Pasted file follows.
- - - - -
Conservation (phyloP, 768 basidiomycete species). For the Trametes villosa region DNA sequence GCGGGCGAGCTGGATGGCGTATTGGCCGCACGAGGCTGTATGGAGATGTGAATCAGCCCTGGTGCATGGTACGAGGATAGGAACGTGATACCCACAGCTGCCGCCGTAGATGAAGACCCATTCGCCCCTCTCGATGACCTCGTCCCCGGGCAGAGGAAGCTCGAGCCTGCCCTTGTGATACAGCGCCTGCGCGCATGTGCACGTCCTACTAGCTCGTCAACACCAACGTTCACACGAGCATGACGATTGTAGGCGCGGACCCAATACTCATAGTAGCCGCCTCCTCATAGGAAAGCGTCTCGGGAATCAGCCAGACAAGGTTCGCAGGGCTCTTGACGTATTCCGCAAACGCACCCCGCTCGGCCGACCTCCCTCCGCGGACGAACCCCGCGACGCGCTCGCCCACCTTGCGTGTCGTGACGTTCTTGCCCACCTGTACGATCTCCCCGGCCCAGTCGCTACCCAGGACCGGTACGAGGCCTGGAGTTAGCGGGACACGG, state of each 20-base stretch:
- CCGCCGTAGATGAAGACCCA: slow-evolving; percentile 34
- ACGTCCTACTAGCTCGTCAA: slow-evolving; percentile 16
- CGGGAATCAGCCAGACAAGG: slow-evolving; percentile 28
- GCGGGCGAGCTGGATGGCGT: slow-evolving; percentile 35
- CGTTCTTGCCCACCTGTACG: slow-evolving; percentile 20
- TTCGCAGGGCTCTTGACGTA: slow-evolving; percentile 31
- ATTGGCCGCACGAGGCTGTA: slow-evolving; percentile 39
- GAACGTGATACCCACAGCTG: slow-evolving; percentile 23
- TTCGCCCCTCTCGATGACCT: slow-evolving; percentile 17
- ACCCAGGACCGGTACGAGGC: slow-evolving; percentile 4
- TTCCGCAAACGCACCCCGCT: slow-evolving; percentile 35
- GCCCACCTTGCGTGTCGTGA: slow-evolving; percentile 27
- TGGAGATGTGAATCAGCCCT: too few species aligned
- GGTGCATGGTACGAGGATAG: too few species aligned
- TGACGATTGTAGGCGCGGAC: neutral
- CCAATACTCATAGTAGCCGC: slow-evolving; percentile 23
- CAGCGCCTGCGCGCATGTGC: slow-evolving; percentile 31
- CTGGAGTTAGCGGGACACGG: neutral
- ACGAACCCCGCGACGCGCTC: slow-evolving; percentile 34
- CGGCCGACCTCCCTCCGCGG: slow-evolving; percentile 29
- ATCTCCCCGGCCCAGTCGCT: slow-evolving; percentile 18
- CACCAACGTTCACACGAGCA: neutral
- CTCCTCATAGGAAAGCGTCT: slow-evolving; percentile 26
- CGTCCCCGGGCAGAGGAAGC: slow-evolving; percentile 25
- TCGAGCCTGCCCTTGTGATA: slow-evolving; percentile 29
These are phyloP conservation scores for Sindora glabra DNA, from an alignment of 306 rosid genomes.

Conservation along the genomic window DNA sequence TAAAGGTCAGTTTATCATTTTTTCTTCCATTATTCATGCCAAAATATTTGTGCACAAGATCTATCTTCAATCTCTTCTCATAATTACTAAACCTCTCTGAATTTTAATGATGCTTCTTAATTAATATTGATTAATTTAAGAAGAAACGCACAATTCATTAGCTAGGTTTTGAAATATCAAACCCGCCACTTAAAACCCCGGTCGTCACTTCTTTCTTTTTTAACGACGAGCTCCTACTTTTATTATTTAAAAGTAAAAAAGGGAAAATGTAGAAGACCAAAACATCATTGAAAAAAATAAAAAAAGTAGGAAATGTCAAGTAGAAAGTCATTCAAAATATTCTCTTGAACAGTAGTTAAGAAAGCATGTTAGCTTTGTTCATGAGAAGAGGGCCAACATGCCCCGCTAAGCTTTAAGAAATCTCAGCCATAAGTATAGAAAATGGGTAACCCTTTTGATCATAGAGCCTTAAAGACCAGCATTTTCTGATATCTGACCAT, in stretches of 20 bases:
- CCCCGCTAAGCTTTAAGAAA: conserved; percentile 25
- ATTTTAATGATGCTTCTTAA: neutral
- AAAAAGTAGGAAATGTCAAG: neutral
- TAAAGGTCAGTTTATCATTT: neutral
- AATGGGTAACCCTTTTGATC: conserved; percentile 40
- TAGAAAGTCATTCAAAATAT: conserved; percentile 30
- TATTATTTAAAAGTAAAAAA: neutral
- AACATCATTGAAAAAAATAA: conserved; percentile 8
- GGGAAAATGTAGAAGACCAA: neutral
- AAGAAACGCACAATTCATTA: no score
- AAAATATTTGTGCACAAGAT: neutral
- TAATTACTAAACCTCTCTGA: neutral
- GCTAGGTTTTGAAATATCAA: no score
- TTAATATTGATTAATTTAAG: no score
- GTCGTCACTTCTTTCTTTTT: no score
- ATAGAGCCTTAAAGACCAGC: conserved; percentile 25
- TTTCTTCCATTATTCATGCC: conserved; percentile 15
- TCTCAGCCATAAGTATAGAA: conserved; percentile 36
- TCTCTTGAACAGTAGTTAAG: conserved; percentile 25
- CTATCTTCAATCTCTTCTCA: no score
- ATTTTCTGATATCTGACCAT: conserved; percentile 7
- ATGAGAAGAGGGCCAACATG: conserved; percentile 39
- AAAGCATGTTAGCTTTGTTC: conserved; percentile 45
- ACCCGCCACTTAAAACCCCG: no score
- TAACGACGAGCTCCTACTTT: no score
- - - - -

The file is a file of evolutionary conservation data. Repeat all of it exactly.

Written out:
Conservation (phyloP, 768 basidiomycete species). For the Trametes villosa region DNA sequence GCGGGCGAGCTGGATGGCGTATTGGCCGCACGAGGCTGTATGGAGATGTGAATCAGCCCTGGTGCATGGTACGAGGATAGGAACGTGATACCCACAGCTGCCGCCGTAGATGAAGACCCATTCGCCCCTCTCGATGACCTCGTCCCCGGGCAGAGGAAGCTCGAGCCTGCCCTTGTGATACAGCGCCTGCGCGCATGTGCACGTCCTACTAGCTCGTCAACACCAACGTTCACACGAGCATGACGATTGTAGGCGCGGACCCAATACTCATAGTAGCCGCCTCCTCATAGGAAAGCGTCTCGGGAATCAGCCAGACAAGGTTCGCAGGGCTCTTGACGTATTCCGCAAACGCACCCCGCTCGGCCGACCTCCCTCCGCGGACGAACCCCGCGACGCGCTCGCCCACCTTGCGTGTCGTGACGTTCTTGCCCACCTGTACGATCTCCCCGGCCCAGTCGCTACCCAGGACCGGTACGAGGCCTGGAGTTAGCGGGACACGG, state of each 20-base stretch:
- CCGCCGTAGATGAAGACCCA: slow-evolving; percentile 34
- ACGTCCTACTAGCTCGTCAA: slow-evolving; percentile 16
- CGGGAATCAGCCAGACAAGG: slow-evolving; percentile 28
- GCGGGCGAGCTGGATGGCGT: slow-evolving; percentile 35
- CGTTCTTGCCCACCTGTACG: slow-evolving; percentile 20
- TTCGCAGGGCTCTTGACGTA: slow-evolving; percentile 31
- ATTGGCCGCACGAGGCTGTA: slow-evolving; percentile 39
- GAACGTGATACCCACAGCTG: slow-evolving; percentile 23
- TTCGCCCCTCTCGATGACCT: slow-evolving; percentile 17
- ACCCAGGACCGGTACGAGGC: slow-evolving; percentile 4
- TTCCGCAAACGCACCCCGCT: slow-evolving; percentile 35
- GCCCACCTTGCGTGTCGTGA: slow-evolving; percentile 27
- TGGAGATGTGAATCAGCCCT: too few species aligned
- GGTGCATGGTACGAGGATAG: too few species aligned
- TGACGATTGTAGGCGCGGAC: neutral
- CCAATACTCATAGTAGCCGC: slow-evolving; percentile 23
- CAGCGCCTGCGCGCATGTGC: slow-evolving; percentile 31
- CTGGAGTTAGCGGGACACGG: neutral
- ACGAACCCCGCGACGCGCTC: slow-evolving; percentile 34
- CGGCCGACCTCCCTCCGCGG: slow-evolving; percentile 29
- ATCTCCCCGGCCCAGTCGCT: slow-evolving; percentile 18
- CACCAACGTTCACACGAGCA: neutral
- CTCCTCATAGGAAAGCGTCT: slow-evolving; percentile 26
- CGTCCCCGGGCAGAGGAAGC: slow-evolving; percentile 25
- TCGAGCCTGCCCTTGTGATA: slow-evolving; percentile 29
These are phyloP conservation scores for Sindora glabra DNA, from an alignment of 306 rosid genomes.

Conservation along the genomic window DNA sequence TAAAGGTCAGTTTATCATTTTTTCTTCCATTATTCATGCCAAAATATTTGTGCACAAGATCTATCTTCAATCTCTTCTCATAATTACTAAACCTCTCTGAATTTTAATGATGCTTCTTAATTAATATTGATTAATTTAAGAAGAAACGCACAATTCATTAGCTAGGTTTTGAAATATCAAACCCGCCACTTAAAACCCCGGTCGTCACTTCTTTCTTTTTTAACGACGAGCTCCTACTTTTATTATTTAAAAGTAAAAAAGGGAAAATGTAGAAGACCAAAACATCATTGAAAAAAATAAAAAAAGTAGGAAATGTCAAGTAGAAAGTCATTCAAAATATTCTCTTGAACAGTAGTTAAGAAAGCATGTTAGCTTTGTTCATGAGAAGAGGGCCAACATGCCCCGCTAAGCTTTAAGAAATCTCAGCCATAAGTATAGAAAATGGGTAACCCTTTTGATCATAGAGCCTTAAAGACCAGCATTTTCTGATATCTGACCAT, in stretches of 20 bases:
- CCCCGCTAAGCTTTAAGAAA: conserved; percentile 25
- ATTTTAATGATGCTTCTTAA: neutral
- AAAAAGTAGGAAATGTCAAG: neutral
- TAAAGGTCAGTTTATCATTT: neutral
- AATGGGTAACCCTTTTGATC: conserved; percentile 40
- TAGAAAGTCATTCAAAATAT: conserved; percentile 30
- TATTATTTAAAAGTAAAAAA: neutral
- AACATCATTGAAAAAAATAA: conserved; percentile 8
- GGGAAAATGTAGAAGACCAA: neutral
- AAGAAACGCACAATTCATTA: no score
- AAAATATTTGTGCACAAGAT: neutral
- TAATTACTAAACCTCTCTGA: neutral
- GCTAGGTTTTGAAATATCAA: no score
- TTAATATTGATTAATTTAAG: no score
- GTCGTCACTTCTTTCTTTTT: no score
- ATAGAGCCTTAAAGACCAGC: conserved; percentile 25
- TTTCTTCCATTATTCATGCC: conserved; percentile 15
- TCTCAGCCATAAGTATAGAA: conserved; percentile 36
- TCTCTTGAACAGTAGTTAAG: conserved; percentile 25
- CTATCTTCAATCTCTTCTCA: no score
- ATTTTCTGATATCTGACCAT: conserved; percentile 7
- ATGAGAAGAGGGCCAACATG: conserved; percentile 39
- AAAGCATGTTAGCTTTGTTC: conserved; percentile 45
- ACCCGCCACTTAAAACCCCG: no score
- TAACGACGAGCTCCTACTTT: no score